Olivier Assayas's films are both strange and engrossing, so much so that they may evade broad comprehension on the first go-round. Whereas instigating French new wave directors like Jean-Luc Godard and François Truffaut played fast and loose with tone and narrative structure to create jarring juxtapositions, Assayas does so to effect a subtler, more mysterious sense of illumination. We frequently lose our bearings in cinema Assayas as in two poetic refractions of the same scene in Irma Vep (1996) and Demonlover (2002): the female lead donning an alter ego, scurrying through hallways, committing a crime in a space that seems to overlap reality, dream, and fantasy but there is always an underlying trust in the director's guiding hand, earned by his hyperkinetic narration and apparent devotion to his actors. Assayas's résumé does indeed resemble the archetypal new wave trajectory (from Cahiers du Cinéma critic to what Manny Farber calls a termite filmmaker), but the connection runs deeper still: like his forebears, he makes films about what it means to live in the modern world.
It's a world that invariably entails the restless confusion and complex social systems of the globalized marketplace. He arrives in this slipstream through any number of inputs. For starters, his films are multilingual, multilocation affairs (in this respect they resemble spy thrillers, though it's only Assayas's most recent film, Boarding Gate, that feels pointedly designed along genre lines). Second, his plots usually revolve around business people. Even in Les Destinées (2000), an intimate fin de siècle period piece, a lapsed minister struggles for "new methods and new machines" to capture the American market for porcelain. This concern for France's mediated role in global trade it supplies luxury items in Les Destinées, film production in Irma Vep, and Internet pornography in Demonlover is a constant in Assayas's work, as are characters who are swallowed whole by an abstract marketplace. In Irma Vep, the film that still seems like Assayas's most intuitive work, it's a film director (played by new wave favorite Jean-Pierre Léaud) who succumbs to the impossibilities of postmodern enterprise, in this case remaking a French classic (Louis Feuillade's Les Vampires) with an actress from Hong Kong (Maggie Cheung).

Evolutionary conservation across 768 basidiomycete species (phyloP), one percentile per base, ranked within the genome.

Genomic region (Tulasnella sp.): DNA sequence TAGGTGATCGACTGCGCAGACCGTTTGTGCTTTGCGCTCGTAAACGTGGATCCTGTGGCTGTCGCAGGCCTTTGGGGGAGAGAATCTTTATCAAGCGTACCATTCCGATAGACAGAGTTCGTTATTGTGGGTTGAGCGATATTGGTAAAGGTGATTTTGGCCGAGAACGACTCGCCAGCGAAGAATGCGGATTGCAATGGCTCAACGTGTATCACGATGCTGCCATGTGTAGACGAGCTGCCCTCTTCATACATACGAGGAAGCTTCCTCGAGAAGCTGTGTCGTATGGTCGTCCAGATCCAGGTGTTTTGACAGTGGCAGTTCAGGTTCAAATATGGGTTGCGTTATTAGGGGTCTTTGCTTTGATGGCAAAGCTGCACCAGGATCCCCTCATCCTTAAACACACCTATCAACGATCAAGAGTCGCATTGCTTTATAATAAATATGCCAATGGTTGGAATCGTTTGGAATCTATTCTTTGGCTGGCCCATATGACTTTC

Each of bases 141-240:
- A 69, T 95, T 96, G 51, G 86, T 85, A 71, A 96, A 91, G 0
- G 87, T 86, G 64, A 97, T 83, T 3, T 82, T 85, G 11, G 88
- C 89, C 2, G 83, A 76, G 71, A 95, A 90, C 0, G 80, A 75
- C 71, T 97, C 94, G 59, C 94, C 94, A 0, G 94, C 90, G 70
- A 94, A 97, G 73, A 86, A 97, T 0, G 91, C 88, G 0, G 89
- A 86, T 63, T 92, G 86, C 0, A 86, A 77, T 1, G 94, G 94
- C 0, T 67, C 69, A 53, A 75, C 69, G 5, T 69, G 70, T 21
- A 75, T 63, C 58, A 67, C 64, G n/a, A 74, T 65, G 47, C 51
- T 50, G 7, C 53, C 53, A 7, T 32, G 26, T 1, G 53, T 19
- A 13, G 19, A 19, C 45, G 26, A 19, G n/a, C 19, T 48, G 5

Film Comment critic Amy Taubin is right to point out that Boarding Gate is "closer to Feuillade than [Assayas's] Irma Vep," though it seems to me that this is as much a matter of the film's riveting embodiment of Feuillade's metaphor of society as so many trapdoors and secret passageways as it is "because [Boarding Gate's Asia] Argento is a contemporary Musidora [the star of Les Vampires]." Feuillade confined his lucid vision to the backstreets of Paris, whereas Assayas snaps between the City of Light and Hong Kong. More disconcertingly, he evokes virtual realities as well. In Irma Vep and Demonlover, alter egos take on a confusing, extrareal presence befitting the Internet age. Compulsively drawn to modern, floating spaces, Assayas frequently sets his action in glassy airports and offices. In this respect, the director's use of Brian Eno's ambient music, in Boarding Gate, seemed a long time coming, though Sonic Youth's harmonics had previously supplied the same glide to Irma Vep and Demonlover.
Of course, all of these touches are only so much window dressing for Assayas's mesmerizing female leads. Godard's dictum that cinema is a matter of "a girl and a gun" falls short with Assayas: for this director it takes atmosphere and an actress.
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